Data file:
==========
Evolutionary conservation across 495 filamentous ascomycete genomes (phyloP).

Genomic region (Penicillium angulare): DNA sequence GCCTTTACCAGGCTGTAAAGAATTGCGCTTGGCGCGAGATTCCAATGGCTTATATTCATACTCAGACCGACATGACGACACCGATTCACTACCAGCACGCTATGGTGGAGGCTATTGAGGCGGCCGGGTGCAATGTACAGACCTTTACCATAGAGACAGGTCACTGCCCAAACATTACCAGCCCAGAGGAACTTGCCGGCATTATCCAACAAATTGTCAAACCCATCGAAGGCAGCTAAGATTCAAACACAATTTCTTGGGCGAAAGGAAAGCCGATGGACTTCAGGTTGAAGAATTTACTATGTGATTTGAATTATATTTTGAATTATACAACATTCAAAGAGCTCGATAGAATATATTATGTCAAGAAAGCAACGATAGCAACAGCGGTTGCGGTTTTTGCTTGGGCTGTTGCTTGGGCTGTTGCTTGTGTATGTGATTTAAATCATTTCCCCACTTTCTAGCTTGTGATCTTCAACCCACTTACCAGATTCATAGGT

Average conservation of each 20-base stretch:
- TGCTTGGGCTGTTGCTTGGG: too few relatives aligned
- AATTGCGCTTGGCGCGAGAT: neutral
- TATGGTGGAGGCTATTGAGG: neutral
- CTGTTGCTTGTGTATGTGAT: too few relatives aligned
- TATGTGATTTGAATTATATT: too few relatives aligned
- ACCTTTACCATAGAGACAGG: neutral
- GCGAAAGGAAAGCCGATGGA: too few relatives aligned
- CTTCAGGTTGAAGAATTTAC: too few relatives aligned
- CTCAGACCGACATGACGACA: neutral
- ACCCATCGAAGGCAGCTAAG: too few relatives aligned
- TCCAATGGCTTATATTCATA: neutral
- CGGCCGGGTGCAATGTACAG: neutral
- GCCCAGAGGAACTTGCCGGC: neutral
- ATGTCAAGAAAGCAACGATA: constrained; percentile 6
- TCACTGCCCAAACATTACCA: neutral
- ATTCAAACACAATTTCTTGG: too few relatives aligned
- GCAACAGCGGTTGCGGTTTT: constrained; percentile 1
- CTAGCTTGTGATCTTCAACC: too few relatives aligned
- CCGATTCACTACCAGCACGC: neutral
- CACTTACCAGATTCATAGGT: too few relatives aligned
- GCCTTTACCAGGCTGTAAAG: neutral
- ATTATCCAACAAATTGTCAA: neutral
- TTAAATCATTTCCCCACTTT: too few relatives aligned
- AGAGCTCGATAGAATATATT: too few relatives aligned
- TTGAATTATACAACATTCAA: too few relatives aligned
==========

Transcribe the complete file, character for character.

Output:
Evolutionary conservation across 495 filamentous ascomycete genomes (phyloP).

Genomic region (Penicillium angulare): DNA sequence GCCTTTACCAGGCTGTAAAGAATTGCGCTTGGCGCGAGATTCCAATGGCTTATATTCATACTCAGACCGACATGACGACACCGATTCACTACCAGCACGCTATGGTGGAGGCTATTGAGGCGGCCGGGTGCAATGTACAGACCTTTACCATAGAGACAGGTCACTGCCCAAACATTACCAGCCCAGAGGAACTTGCCGGCATTATCCAACAAATTGTCAAACCCATCGAAGGCAGCTAAGATTCAAACACAATTTCTTGGGCGAAAGGAAAGCCGATGGACTTCAGGTTGAAGAATTTACTATGTGATTTGAATTATATTTTGAATTATACAACATTCAAAGAGCTCGATAGAATATATTATGTCAAGAAAGCAACGATAGCAACAGCGGTTGCGGTTTTTGCTTGGGCTGTTGCTTGGGCTGTTGCTTGTGTATGTGATTTAAATCATTTCCCCACTTTCTAGCTTGTGATCTTCAACCCACTTACCAGATTCATAGGT

Average conservation of each 20-base stretch:
- TGCTTGGGCTGTTGCTTGGG: too few relatives aligned
- AATTGCGCTTGGCGCGAGAT: neutral
- TATGGTGGAGGCTATTGAGG: neutral
- CTGTTGCTTGTGTATGTGAT: too few relatives aligned
- TATGTGATTTGAATTATATT: too few relatives aligned
- ACCTTTACCATAGAGACAGG: neutral
- GCGAAAGGAAAGCCGATGGA: too few relatives aligned
- CTTCAGGTTGAAGAATTTAC: too few relatives aligned
- CTCAGACCGACATGACGACA: neutral
- ACCCATCGAAGGCAGCTAAG: too few relatives aligned
- TCCAATGGCTTATATTCATA: neutral
- CGGCCGGGTGCAATGTACAG: neutral
- GCCCAGAGGAACTTGCCGGC: neutral
- ATGTCAAGAAAGCAACGATA: constrained; percentile 6
- TCACTGCCCAAACATTACCA: neutral
- ATTCAAACACAATTTCTTGG: too few relatives aligned
- GCAACAGCGGTTGCGGTTTT: constrained; percentile 1
- CTAGCTTGTGATCTTCAACC: too few relatives aligned
- CCGATTCACTACCAGCACGC: neutral
- CACTTACCAGATTCATAGGT: too few relatives aligned
- GCCTTTACCAGGCTGTAAAG: neutral
- ATTATCCAACAAATTGTCAA: neutral
- TTAAATCATTTCCCCACTTT: too few relatives aligned
- AGAGCTCGATAGAATATATT: too few relatives aligned
- TTGAATTATACAACATTCAA: too few relatives aligned